Choice of distribution type. In order to incorporate the uncertainty of the vote of each party in each simulation, a multivariable distribution is used. Student-t distributions are used instead of normal ones so that they have longer tails (kurtosis): this makes it more likely that very extreme events will occur. The advantages of this hypothesis explained by Nate Silver: “I have estimated the level of kurtosis with the database. I then define the covariance matrix of these distributions so that the sum of the votes does not exceed 100% (a idea from Chris Hanretty). Uncertainty is incorporated with 53 distributions, one at the national level and another in each province. The first distribution introduces equal errors for the vote of a party in all of Spain. It is important to do so because in general the errors in the surveys are systemic and the same in all territories. If we assume them to be independent, the errors cancel out between provinces and the model fails due to overconfidence. This happened with some models of the US elections in 2016. The second part of the uncertainty is incorporated for each province. Finally, the amplitude of the covariance matrices must be scaled so that the resulting vote distributions have the expected MAE and standard deviation according to the calibration.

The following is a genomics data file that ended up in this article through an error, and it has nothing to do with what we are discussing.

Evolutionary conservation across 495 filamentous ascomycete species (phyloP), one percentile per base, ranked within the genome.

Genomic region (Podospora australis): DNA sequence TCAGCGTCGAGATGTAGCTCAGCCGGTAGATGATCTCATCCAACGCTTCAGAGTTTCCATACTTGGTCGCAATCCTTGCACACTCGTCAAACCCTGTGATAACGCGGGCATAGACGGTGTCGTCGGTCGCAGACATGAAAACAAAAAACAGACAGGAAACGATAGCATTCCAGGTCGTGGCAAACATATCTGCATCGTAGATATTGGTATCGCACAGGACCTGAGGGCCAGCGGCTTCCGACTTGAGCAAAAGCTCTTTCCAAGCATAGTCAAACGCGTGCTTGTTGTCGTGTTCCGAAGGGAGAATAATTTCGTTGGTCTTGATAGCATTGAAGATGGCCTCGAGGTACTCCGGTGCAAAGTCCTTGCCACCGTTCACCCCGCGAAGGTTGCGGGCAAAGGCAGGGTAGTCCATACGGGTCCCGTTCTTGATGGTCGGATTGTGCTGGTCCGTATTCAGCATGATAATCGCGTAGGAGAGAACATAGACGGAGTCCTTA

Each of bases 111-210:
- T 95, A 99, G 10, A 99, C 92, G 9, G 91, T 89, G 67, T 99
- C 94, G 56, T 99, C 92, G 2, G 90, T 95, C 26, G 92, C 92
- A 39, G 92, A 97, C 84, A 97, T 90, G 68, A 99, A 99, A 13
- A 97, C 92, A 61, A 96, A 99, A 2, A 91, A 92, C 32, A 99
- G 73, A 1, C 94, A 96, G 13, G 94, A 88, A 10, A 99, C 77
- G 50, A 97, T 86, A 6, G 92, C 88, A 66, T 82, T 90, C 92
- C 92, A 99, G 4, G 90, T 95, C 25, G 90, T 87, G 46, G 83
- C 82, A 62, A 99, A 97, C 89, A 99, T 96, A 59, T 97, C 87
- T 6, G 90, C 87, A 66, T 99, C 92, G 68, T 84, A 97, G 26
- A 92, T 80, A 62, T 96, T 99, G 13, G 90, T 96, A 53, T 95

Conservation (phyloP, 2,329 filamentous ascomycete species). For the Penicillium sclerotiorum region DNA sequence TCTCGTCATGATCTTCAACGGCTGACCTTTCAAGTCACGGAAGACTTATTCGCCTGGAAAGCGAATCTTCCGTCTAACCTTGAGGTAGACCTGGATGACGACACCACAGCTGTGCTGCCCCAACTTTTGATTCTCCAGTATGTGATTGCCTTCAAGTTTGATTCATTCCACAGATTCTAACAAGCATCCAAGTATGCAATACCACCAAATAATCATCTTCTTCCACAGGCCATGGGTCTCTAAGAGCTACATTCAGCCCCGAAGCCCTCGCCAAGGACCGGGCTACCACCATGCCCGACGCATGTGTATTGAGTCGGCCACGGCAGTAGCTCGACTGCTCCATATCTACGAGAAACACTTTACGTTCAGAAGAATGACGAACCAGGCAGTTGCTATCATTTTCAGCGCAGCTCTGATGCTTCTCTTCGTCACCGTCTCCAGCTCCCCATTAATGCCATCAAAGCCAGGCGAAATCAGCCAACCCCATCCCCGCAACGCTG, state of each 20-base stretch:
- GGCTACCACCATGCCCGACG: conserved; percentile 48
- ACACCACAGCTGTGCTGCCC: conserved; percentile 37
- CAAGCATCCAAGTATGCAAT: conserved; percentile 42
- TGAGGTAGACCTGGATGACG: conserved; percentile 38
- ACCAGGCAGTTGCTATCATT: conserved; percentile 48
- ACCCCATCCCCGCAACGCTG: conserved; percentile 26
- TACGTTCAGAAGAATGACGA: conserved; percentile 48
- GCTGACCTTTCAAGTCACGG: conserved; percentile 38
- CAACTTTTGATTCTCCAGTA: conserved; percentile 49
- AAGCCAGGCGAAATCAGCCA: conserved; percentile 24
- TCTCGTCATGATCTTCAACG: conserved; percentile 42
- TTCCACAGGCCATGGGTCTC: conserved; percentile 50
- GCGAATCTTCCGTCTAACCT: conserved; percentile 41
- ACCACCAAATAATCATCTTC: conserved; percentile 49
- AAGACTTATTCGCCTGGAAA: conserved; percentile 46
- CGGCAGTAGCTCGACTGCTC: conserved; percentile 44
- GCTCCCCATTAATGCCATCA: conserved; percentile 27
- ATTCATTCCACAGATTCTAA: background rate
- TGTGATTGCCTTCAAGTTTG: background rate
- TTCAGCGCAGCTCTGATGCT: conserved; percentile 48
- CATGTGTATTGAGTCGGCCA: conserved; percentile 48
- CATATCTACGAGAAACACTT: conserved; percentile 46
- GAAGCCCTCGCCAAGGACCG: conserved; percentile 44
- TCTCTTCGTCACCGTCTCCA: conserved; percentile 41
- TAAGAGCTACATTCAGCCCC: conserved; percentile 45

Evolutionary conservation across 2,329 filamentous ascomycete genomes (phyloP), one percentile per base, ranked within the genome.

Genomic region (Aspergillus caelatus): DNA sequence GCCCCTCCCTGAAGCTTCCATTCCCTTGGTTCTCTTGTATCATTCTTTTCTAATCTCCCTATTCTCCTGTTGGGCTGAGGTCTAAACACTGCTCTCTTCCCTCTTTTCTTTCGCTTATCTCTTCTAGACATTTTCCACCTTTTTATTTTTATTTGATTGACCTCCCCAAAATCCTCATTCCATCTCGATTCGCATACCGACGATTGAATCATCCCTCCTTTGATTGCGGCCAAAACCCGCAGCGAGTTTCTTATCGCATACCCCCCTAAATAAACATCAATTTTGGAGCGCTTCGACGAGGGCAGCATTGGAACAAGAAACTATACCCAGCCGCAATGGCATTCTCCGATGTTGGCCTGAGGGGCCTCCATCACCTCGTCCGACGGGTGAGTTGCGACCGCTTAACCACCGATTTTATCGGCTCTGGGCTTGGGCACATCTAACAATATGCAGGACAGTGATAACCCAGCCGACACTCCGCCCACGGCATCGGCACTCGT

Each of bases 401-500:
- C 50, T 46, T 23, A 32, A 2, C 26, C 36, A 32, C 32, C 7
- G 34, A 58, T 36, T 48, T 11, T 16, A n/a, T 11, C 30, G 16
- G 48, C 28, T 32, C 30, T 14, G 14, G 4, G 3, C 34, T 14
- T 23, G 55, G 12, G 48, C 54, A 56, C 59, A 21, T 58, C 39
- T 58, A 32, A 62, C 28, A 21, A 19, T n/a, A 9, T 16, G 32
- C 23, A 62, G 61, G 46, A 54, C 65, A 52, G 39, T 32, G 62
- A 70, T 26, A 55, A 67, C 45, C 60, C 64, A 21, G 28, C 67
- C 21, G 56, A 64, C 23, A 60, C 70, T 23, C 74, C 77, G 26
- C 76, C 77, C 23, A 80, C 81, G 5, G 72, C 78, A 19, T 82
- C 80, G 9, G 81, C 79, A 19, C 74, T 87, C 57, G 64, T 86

Step 4. Simulate. The last step is to run the model 15,000 times. Each iteration is a simulation of the elections with vote percentages, which vary according to the distribution defined in the previous step. The results in these simulations make it possible to calculate the probabilities that each party has of winning a certain number of seats, reaching a majority, coming first, and so on.

Why surveys. This model is entirely based on surveys. There is a perception that the polls are not reliable, but the truth is that the polls have not done badly lately. In the last five years they have been quite accurate in Spain, although with exceptions such as the 2018 Andalusian elections. Polls are rarely perfect, but there is no alternative that has been shown to be better.

Montse Hidalgo Pérez contributed to this story.

Do you want more information? Subscribe here to the Kiko Llaneras newsletter where he analyzes and explains current events with data and graphs.

More information

Archived In